Vodafone's response to the Commerce Commission's report

, posted: 16-Jun-2010 11:49

Vodafone is of course disappointed with the Commission’s reconsideration report. Undertakings have been part of the Telco Act since 2006 but the Commission has yet to accept any commercial offers from the industry.
 

The Undertakings generate lower termination rates sooner than regulation, with price cuts from October this year rather than at the end of yet another long period of debate.
 

2degrees is not having any trouble competing, so the Commission's efforts to protect it, whilst theoretically elegant are completely unnecessary from a practical point of view.
 

The difference between the regulated rate and the Undertakings is likely to be minimal at best – perhaps two or three cents per minute better for voice and almost no difference for TXT.
 

Is it worth delaying the introduction of these rates for another year while the Commission decides on its theoretical model?
 

Vodafone will continue to make the case for the Undertakings as they offer better value, sooner. The Minister will have to consider whether now is the right time to further expand regulation without a solid basis for intervention.


Other related posts:
Of termination rates and regulatory holidays
Minister recommends regulation - Vodafone's response
Here we go again








Comment by Rhys Smith, on 17-Jun-2010 15:52

Paul, you've got an interesting way with words.

You say that acceptance of the undertakings would give lower rates sooner than regulation. This statement is misleading. The undertaking rates are lower than available currently, and would probably be available sooner than regulation if accepted, however the rates would be quite significantly higher than regulation. A more appropriate statement would be that acceptance of the undertakings will give lower rates than currently available in the market, but which are much higher than regulated rates.

MTAS regulation at TSLRIC will give rates circa 6c per minute (billed per second) in calendar year 2011. In percentage terms, this is a huge difference compared to the rates in the undertakings - the undertakings don't reach this rate until several years later - 2014 or 2015 from memory? For SMS it's looking like 0.77c per SMS - more than a 90% drop from current rates of 9.5c per SMS.

The above rates were benchmarked against cost-based rates in overseas jurisdictions more than 12 months ago. As we know, MTRs are falling from a precipice around the world - current benchmarked rates are likely to be lower again that previously indicated by the Commerce Commission.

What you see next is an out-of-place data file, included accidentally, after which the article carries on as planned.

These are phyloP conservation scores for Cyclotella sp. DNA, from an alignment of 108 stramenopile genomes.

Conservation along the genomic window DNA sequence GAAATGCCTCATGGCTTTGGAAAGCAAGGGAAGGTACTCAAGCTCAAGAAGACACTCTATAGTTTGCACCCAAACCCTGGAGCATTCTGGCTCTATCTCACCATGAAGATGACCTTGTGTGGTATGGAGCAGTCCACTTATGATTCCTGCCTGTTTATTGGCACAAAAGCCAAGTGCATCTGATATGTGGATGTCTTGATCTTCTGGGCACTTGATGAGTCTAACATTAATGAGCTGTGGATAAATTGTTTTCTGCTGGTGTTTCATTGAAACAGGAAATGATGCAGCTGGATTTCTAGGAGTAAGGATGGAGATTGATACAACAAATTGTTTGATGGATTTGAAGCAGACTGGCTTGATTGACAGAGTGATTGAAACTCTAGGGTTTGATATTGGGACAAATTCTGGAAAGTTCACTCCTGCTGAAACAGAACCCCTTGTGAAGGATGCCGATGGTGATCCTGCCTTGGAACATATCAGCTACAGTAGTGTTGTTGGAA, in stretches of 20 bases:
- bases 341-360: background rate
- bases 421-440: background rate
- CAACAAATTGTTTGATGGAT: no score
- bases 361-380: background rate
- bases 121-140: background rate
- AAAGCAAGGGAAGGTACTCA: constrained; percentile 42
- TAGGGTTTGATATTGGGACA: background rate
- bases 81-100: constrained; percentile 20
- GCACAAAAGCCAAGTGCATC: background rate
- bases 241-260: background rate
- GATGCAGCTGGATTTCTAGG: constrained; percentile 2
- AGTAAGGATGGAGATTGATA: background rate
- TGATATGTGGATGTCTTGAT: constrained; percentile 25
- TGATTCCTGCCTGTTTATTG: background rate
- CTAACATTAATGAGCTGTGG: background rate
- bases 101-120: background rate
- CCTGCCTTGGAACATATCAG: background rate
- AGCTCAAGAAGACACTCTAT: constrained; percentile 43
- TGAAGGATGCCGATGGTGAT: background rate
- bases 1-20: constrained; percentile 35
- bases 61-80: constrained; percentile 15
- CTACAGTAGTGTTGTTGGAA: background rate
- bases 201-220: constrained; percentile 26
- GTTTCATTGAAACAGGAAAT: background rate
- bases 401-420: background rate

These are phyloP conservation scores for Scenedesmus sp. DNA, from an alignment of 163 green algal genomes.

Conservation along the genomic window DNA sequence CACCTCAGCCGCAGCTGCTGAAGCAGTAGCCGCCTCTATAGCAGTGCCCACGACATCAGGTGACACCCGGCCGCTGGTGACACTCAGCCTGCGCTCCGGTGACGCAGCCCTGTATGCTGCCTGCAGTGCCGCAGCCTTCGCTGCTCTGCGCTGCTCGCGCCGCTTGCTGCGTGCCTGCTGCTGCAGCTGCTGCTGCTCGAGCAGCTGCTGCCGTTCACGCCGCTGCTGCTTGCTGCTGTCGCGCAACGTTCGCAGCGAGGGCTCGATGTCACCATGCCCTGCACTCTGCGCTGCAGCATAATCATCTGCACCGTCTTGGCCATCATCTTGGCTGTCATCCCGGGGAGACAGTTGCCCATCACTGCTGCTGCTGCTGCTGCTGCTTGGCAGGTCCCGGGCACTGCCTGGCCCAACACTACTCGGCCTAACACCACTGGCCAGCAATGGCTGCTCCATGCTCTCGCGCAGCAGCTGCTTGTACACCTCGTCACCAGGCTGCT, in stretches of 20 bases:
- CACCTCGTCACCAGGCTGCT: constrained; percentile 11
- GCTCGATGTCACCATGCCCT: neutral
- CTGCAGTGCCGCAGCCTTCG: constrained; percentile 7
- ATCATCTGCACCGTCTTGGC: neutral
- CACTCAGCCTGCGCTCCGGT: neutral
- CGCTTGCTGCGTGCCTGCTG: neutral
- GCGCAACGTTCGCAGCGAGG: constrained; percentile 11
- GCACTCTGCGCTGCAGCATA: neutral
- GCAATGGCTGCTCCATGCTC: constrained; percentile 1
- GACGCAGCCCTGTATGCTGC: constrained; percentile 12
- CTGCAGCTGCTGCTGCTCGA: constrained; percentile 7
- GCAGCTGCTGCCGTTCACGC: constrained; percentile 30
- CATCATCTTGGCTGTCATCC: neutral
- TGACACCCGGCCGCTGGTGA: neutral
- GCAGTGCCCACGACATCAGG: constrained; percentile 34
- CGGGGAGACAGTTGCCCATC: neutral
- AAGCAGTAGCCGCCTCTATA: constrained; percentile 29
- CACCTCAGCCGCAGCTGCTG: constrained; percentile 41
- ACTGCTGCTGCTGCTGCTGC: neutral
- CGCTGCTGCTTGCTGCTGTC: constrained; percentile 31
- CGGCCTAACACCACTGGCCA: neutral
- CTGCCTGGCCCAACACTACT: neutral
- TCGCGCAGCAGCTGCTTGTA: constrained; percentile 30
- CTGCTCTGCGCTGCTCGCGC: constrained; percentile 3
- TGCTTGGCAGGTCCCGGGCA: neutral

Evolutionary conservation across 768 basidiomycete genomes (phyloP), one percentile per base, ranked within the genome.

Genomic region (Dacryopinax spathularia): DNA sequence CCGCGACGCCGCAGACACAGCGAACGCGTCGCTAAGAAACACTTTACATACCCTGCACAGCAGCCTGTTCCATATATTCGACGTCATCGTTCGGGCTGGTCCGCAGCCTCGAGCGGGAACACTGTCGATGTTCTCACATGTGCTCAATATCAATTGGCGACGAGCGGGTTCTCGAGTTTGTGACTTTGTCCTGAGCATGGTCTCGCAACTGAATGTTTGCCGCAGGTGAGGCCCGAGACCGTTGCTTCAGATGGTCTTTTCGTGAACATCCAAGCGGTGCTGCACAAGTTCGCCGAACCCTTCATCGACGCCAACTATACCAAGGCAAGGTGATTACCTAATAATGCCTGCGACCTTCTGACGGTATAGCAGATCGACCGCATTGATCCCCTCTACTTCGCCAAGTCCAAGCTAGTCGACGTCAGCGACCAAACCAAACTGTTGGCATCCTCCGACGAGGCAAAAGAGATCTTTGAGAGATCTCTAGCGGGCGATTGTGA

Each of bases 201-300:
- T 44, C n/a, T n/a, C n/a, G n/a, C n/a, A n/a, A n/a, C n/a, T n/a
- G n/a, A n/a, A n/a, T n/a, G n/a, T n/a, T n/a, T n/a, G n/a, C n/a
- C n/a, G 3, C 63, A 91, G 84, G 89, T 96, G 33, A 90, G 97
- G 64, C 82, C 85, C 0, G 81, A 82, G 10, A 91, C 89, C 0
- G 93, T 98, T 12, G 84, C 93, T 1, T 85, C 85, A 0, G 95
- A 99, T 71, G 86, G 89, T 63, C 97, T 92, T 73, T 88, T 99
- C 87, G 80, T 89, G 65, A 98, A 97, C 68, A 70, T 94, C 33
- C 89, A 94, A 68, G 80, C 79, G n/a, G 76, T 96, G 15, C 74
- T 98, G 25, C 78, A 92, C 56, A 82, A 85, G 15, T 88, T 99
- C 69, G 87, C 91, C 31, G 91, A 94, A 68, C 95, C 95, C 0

In the vast majority of countries where Vodafone operates, MTRs are regulated. The ComCom is not looking to change the world in New Zealand - it is finally looking to conform to international best practice.

Paul - New Zealanders are tired of getting ripped off. It is not just the MTRs that are the problem, it is the horrifically high retail charges and call plans.

Why is it that a medium-use iPhone plan in New Zealand (considered medium use overseas, high-use in NZ) is $250 per month for 600 minutes, 600 SMS and 1GB of data. An equivalent plan in the UK (with unlimited SMS) is 35 pounds (less than NZ$75) per month. Please - wake up to yourselves - more than TRIPLE the price in New Zealand?

http://www.vodafone.co.nz/iphone/16gb-iphone-3gs.jsp

http://shop.vodafone.co.uk/shop/mobile-phone/iphone-3gs-16gb-black


Author's note by jointhedebate, on 18-Jun-2010 08:32

Not sure why you think this is just Paul, but...

Undertakings offer similar to or better rates than the Commission's own model.

BAK for TXT is better than the Commission has the ability to offer.

Voice rates include a glidepath yes, because that's a better way of managing the decline in revenue (even the European regulator recognises that).

As for the price of certain plans, well that's a whole different issue. New Zealand is a country of 4 million people, not 60 million. Start from there and work back to how many units we're likely to sell and the deal we're likely to get on those phones and you'll see why we price things the way we do.


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Paul Brislen
Auckland
New Zealand


You’ll have heard about mobile termination rates and how the Commerce Commission is investigating whether or not to regulate them. But what is a mobile termination rate, how does it work and why is it so important?

In this blog, we’ll try to answer your questions, tell you a bit about what we think and keep you up to date with the Commerce Commission and its process.


Recent comments

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